I'm Terrified of Living 'Normally' Again
As the world starts to open up again, it’s easy to allow the excitement of “normality” to overshadow many people’s anxiety at this time.
Because at the moment, I’m scared.
I am terrified of living a “normal” life once more.
When you’re asked to reenter a world you’ve been told can harm you, maybe even be fatal, how can you possibly make that thought disappear?
Throughout this pandemic, I have been bombarded with endless shielding letters from the government telling me how at risk I am, telling me not to leave my house, to not step foot into a shop or to even go for a walk. I’ve seen terrifying news updates of people like myself living with a chronic illness becoming fatally ill and relentless fear-mongering has plagued my mind with debilitating anxiety. It’s no wonder I’m filled with an unspeakable dread every time I step outside my house.
So yes, I’m scared.
I’m scared for my mental health.
I’m scared fear has become overpowering in my life.
But really, I’m scared I will never be who I was before all of this started. Someone who wasn’t terrified to go into a shop, or a doctor’s appointment or into an office. Someone who loved going to the pub or a restaurant, who went out almost every night and who wouldn’t care about being in a building with other people. Someone who didn’t wipe a glass every time they ordered a drink, who wouldn’t spray their car with Dettol each time they left the house, who would open a letter as soon as it arrived and not fear a deadly virus clung to the envelope. Who wouldn’t change their clothes and scrub their skin in the shower after going for a walk.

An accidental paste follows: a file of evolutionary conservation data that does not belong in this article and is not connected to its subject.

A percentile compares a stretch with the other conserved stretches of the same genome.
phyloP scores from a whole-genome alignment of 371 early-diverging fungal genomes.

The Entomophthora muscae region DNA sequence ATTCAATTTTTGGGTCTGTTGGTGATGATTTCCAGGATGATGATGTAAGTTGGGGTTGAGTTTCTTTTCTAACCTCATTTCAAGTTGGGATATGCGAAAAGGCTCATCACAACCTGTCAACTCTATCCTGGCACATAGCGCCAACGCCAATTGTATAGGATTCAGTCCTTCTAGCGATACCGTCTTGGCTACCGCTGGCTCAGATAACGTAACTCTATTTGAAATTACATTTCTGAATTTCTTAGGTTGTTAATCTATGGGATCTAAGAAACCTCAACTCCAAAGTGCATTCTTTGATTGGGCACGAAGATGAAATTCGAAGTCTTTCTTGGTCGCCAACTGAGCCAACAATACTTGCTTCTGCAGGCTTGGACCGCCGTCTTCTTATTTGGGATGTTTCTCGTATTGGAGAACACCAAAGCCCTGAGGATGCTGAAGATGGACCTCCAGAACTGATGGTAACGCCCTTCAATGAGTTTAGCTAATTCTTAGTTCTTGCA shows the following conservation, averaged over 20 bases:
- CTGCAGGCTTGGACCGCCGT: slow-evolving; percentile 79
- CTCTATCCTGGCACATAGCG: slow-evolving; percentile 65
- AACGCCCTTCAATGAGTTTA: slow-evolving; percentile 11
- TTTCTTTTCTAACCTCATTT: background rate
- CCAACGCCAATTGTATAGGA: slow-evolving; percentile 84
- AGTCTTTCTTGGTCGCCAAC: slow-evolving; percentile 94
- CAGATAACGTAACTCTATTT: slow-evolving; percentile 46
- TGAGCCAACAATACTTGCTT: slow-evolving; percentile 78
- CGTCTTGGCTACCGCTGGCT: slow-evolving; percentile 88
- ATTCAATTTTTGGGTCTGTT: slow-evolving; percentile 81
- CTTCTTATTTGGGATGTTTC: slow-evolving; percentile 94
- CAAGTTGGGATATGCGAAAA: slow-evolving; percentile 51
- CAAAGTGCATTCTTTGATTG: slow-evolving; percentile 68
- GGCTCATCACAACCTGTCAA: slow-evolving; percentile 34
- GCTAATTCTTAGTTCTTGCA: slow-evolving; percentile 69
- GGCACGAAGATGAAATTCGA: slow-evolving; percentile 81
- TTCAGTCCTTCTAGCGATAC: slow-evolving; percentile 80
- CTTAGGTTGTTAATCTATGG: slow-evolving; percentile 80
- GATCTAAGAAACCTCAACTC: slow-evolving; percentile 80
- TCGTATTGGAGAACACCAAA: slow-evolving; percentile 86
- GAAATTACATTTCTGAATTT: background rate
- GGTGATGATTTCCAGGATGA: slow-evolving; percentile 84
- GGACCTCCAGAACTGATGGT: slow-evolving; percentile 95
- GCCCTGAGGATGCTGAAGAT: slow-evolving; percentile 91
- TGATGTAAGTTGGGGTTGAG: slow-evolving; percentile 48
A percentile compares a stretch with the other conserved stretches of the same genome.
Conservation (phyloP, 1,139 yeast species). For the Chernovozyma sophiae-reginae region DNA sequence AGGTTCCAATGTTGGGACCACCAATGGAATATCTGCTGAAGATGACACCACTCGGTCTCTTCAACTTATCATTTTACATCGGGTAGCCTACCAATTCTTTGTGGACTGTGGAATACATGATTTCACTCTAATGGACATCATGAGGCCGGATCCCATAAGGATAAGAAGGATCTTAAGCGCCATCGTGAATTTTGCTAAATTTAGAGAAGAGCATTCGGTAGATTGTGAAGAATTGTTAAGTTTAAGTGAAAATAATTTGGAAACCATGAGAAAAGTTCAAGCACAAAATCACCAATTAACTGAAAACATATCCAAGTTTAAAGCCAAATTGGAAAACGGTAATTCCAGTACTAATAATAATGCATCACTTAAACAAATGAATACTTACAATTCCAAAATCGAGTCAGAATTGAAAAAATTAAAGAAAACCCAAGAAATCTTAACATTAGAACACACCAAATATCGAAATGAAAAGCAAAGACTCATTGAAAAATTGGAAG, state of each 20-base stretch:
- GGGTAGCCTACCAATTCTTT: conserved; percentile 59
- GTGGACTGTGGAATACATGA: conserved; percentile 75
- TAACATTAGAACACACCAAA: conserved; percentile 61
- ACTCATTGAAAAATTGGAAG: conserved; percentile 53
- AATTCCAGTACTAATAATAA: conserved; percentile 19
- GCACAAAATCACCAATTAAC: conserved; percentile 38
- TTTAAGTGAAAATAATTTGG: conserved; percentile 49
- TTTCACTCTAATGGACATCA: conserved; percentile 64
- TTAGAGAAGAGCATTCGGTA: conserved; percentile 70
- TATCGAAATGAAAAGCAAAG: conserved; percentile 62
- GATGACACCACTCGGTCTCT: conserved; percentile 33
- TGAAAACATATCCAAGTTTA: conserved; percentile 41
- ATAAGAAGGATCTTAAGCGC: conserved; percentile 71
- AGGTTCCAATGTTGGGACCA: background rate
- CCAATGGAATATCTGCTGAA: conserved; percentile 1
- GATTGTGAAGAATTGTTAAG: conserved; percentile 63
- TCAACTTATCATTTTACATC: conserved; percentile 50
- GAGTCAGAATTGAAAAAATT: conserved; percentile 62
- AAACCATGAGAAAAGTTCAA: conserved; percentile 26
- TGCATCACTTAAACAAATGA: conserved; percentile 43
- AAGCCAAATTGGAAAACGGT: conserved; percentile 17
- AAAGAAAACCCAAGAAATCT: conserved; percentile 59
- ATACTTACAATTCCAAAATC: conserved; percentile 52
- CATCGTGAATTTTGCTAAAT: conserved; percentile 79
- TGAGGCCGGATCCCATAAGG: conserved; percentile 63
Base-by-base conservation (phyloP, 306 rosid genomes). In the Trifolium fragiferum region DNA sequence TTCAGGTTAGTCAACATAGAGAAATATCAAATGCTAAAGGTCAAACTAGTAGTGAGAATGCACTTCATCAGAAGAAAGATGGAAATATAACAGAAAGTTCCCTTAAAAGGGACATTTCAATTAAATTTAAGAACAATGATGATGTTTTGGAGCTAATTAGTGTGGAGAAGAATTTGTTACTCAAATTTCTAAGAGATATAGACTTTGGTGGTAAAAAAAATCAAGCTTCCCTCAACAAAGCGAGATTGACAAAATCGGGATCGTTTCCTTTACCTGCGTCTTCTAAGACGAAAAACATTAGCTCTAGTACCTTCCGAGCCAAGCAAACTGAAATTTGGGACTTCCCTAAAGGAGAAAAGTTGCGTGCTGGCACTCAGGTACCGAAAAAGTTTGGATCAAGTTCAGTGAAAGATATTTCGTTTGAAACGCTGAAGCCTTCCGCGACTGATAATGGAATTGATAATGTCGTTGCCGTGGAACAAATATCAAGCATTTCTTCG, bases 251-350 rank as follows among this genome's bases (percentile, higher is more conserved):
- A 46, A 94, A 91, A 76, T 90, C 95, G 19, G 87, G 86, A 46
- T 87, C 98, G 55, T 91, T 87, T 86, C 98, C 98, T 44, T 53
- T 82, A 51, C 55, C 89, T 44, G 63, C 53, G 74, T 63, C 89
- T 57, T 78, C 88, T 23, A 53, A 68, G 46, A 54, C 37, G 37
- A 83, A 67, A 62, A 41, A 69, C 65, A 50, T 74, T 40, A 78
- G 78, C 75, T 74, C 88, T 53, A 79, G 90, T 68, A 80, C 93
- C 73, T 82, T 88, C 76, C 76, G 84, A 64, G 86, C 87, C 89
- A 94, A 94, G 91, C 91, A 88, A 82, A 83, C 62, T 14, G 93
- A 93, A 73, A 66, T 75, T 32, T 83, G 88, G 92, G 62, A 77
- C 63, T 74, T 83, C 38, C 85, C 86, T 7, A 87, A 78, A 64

Someone who didn’t hold their breath when someone walked past. Someone who wouldn’t think twice about seeing friends or family.
I know others like myself will be struggling at the moment with the transition back into “normality” after so long, especially those who were told to shield, and that’s OK.
I’m scared of returning to a world I once knew.
I’m scared the pandemic has caused irreversible damage to my mental health.
It’s OK to admit you’re scared.
Unsplash image by Ben Blennerhassett